2016 Lusaka, Zambia
After carrying out a technical and economic feasibility study in Accra and together with local Stakeholders proposing a corridor, there was interest to conduct a similar study for Lusaka.
For adequate on ground data collection, EURIST is working together with local experts who are conducting surveys on site.
2015 – 2016 Accra, Ghana
Workshop and Case Study
After the initial discussions of the potential of an Urban Ropeway in Accra (more information under Project Initiation 2015 Accra Workshop), EURIST was requested by the corresponding Administration and Institutions to develop a pre-feasibility study for an Urban Ropeway in Ghana.
This included suggestions for a corridor, a demand calculation, a corresponding project proposal as well as a basic business case for that project proposal.
In December 2015, a EURIST Team Member travelled to Accra to discuss the Case Study with local partners. Preparations were made to begin and present the Case Study in 2016.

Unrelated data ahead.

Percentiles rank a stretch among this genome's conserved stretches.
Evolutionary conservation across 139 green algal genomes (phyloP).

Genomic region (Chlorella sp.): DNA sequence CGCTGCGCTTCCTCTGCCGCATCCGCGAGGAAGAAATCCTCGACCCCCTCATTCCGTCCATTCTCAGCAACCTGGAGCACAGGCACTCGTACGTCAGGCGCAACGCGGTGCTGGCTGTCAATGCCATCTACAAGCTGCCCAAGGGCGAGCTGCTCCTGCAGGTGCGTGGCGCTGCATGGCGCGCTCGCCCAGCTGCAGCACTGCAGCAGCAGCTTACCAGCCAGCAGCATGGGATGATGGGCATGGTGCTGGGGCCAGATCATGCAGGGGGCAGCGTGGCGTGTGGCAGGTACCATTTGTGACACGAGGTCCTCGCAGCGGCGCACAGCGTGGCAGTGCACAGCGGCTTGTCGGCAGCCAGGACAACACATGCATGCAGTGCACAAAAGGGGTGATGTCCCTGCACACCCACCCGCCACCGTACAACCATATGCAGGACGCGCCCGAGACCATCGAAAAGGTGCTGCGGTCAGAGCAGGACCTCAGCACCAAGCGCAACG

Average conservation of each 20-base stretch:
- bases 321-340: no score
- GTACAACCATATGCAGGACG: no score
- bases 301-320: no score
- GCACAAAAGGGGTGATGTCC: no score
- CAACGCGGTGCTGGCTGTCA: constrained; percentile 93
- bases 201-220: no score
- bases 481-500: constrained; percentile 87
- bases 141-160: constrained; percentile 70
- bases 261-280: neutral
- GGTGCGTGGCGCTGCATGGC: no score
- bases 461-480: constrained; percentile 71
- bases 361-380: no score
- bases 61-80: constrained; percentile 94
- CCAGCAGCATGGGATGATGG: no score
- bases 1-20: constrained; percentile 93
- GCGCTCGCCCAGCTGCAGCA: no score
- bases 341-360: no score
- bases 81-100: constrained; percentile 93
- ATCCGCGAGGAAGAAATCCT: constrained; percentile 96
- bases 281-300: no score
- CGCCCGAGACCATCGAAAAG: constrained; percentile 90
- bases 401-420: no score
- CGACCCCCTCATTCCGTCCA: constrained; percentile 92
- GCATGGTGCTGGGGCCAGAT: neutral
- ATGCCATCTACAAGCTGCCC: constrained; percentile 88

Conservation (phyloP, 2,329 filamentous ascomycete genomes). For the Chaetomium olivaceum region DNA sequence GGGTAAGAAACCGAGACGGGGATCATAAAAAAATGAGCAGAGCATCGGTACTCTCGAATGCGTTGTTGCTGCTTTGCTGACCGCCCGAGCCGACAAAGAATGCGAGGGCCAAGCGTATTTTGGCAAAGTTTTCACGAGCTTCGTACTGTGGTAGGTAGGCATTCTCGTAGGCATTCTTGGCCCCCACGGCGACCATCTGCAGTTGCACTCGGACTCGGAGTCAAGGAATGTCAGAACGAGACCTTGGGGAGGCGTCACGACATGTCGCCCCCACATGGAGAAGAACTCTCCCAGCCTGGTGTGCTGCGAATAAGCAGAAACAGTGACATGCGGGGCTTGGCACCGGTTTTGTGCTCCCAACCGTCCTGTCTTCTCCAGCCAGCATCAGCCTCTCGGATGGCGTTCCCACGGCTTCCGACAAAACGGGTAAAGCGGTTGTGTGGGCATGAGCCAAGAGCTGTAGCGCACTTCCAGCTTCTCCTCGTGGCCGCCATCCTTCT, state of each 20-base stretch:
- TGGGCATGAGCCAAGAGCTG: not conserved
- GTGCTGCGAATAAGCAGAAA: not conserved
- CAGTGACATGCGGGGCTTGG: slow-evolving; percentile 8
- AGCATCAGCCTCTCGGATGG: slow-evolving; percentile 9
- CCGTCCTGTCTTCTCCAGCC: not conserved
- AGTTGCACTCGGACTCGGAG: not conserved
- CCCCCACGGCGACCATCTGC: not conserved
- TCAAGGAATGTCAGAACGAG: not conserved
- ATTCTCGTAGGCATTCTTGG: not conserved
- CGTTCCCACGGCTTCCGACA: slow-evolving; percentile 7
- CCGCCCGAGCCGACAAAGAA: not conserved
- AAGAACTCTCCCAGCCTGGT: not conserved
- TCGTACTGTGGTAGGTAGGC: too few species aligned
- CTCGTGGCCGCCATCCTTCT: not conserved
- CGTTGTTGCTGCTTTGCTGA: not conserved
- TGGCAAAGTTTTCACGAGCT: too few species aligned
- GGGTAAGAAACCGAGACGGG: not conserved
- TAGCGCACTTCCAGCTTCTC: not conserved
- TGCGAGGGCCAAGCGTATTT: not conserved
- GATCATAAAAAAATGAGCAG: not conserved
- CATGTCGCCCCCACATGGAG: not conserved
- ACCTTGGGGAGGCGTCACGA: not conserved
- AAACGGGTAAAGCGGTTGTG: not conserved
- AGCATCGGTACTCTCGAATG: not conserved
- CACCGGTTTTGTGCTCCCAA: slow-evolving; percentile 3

In March on a trip to Accra with the local partners, the internal work structure of the project was changed in accordance with the local partners, and the ropeway project was introduced to parts of the new government.
Since March the new work structure has been in place and working. The local- partners have continued to hold talks with investors and government members, however, the project has not noticeably progressed.
A meeting with the Ghana ambassador will possibly be scheduled for September or October in Germany, in order to introduce her to the project.